Fortum's views on EU's energy and environment state aid

Fortum welcomes the process to review the Guidelines on State aid for environmental protection and energy 2014 - 2020, EEAG (2014/C 200/01). It is important to align EEAG in light of the EU 2030 targets and the Clean Energy Package and to ensure that the revised guidelines will sufficiently reflect the recent technological advancements, development of other steering mechanisms as well as the EU Commission’s objective to reach carbon neutrality by 2050 in line with the Paris 1.5 °C target.

green nature

Our main recommendations

Renewable electricity

  • Renewable electricity production has to be integrated into the electricity market with the same market rules, rights and responsibilities as other technologies.
  • Promotion of renewables should be based on more efficient and flexible power markets and a strengthened carbon price instead of specific subsidies. As electricity generation is covered by the ETS, as a rule no State aid for RES electricity should be allowed.
  • Where subsidies are still deemed justified, their design should be as market-based as possible to expose producers to market prices; for example, during hours with negative market prices subsidies should not be paid. The subsidies should also be technology neutral and allow cross-border participation


  • As a whole, the use of biomass should be assessed from the system efficiency point of view, giving preference to using biomass for high-value bio-based materials and products and using the reject biomass as a transitional energy source for electricity and heat.
  • State aid may be necessary for R&D, innovations and first-of-kind biomass projects that are close to commercialization.

Low carbon heating

  • The affordability of heating is a social and energy policy challenge in many Member States. Addressing this challenge requires systemic solutions to enable the transition to energy-efficient low-carbon heating. To support this process, the EEAG should allow investment and operative aid to low-carbon, efficient and scalable heating solutions.
  • The EEAG should allow effective promoting measures for the efficient individual heating solutions and DHC systems, both in terms of investment and temporary operational aid, or other effective, nationally determined measures, e.g. taxation.
  • The length of the schemes for energy-efficiency measures (other than co-generation) in the criteria shall not be categorically limited to 5 years for operating aid. The Member States should be given sufficient flexibility to design the aid between investment and/or operative aid, within the limits of aid accumulation guidelines.


  • Thermal treatment of waste as an environmental alternative to diverting waste from landfills and treating residues from recycling processes is an important part of the circular economy and should remain eligible for aid in full accordance with the requirements to prioritisation within the EU waste hierarchy.
  • Forbidding waste exports to another EU country for recovery purposes, e.g., should be considered as a form of State aid for domestic recovery operations.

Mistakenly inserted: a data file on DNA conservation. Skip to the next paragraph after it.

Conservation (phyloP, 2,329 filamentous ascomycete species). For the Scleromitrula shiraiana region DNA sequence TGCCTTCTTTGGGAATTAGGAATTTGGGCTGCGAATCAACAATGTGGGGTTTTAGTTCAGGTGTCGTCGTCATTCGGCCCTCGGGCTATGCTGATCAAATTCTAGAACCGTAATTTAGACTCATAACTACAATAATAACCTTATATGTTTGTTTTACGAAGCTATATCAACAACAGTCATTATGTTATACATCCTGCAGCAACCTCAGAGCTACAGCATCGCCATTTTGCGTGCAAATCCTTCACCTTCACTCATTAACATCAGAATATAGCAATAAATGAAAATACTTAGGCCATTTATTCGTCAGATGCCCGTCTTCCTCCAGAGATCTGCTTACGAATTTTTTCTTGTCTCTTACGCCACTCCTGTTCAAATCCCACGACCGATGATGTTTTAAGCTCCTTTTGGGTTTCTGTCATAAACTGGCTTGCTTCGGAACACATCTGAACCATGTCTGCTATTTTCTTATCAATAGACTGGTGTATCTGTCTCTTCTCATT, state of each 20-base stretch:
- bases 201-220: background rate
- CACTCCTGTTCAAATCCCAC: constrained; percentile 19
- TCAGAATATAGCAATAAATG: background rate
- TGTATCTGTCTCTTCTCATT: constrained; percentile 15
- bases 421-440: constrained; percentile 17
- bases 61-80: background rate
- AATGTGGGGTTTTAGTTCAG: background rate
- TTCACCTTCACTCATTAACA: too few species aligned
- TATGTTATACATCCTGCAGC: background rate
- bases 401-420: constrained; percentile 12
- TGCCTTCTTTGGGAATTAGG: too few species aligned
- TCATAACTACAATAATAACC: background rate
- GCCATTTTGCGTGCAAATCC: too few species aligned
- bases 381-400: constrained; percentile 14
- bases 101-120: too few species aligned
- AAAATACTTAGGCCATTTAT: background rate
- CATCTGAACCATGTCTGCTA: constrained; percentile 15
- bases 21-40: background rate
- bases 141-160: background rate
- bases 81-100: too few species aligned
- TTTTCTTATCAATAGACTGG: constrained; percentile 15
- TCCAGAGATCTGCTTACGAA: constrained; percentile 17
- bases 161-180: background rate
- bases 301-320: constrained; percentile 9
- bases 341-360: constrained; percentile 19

Carbon removal technologies

  • Since the approval of the existing State aid guidelines, carbon removal technologies have developed and CCS is no longer the only solution. Both CCU, direct capture of CO2 from the air (DAC), and material substitutions based on carbon removals are becoming feasible and should be considered in the framework of the guidelines.


  • To avoid market distortions caused by different tax treatment or aggressive tax competition, taxes between different energy generation technologies within an individual Member State as well as between the Member States should be aligned as much as possible.
  • It’s necessary to ensure compatibility between the EU ETS, State aid and taxation. All CO2- emitting production should be subject to ETS-driven carbon pricing or a (national) CO2 tax, but not both. This principle should be clarified both in the EEAG and in the Energy Tax Directive.
  • in some countries, district heating production is covered by the EU ETS, but it is also subject to additional (and increasing) national CO2 taxation, whereas the heating of individual buildings is not always subject to any CO2 steering – not to ETS or to CO2 taxation.

Capacity mechanisms and market design

  • The section related to aid to generation adequacy should be updated in connection with the requirements laid down in the Market Design package (European generation adequacy, plan to remove market distortions, investigate strategic reserve prior to considering wide-encompassing market mechanism, generation capacities etc.).
  • Attention should be paid to defining consistent capacity products and promoting cross-border participation of generators.
  • The EEAG should also clarify the role or regulated versus commercial operations (e.g. regarding flexibility assets) from the State aid point of view, placing specific attention on provisions setting out a delineation between market and regulation to ensure that, from a State aid point of view, there are sufficient safeguards against cross-subsidies and conflict of interest.

Tradable permit schemes

In sectors regulated by EU legislation (e.g. Industrial Emissions Directive and LCP BREF setting emission limits and standards), tradable permit schemes should be preferably EU wide. These schemes should achieve environmental objectives beyond those to be achieved on the basis of EU legislation.

Merja Paavola

Vice President, Corporate Public Affairs
Tel: +358 50 396 1161
merja [dot] paavola [at] fortum [dot] com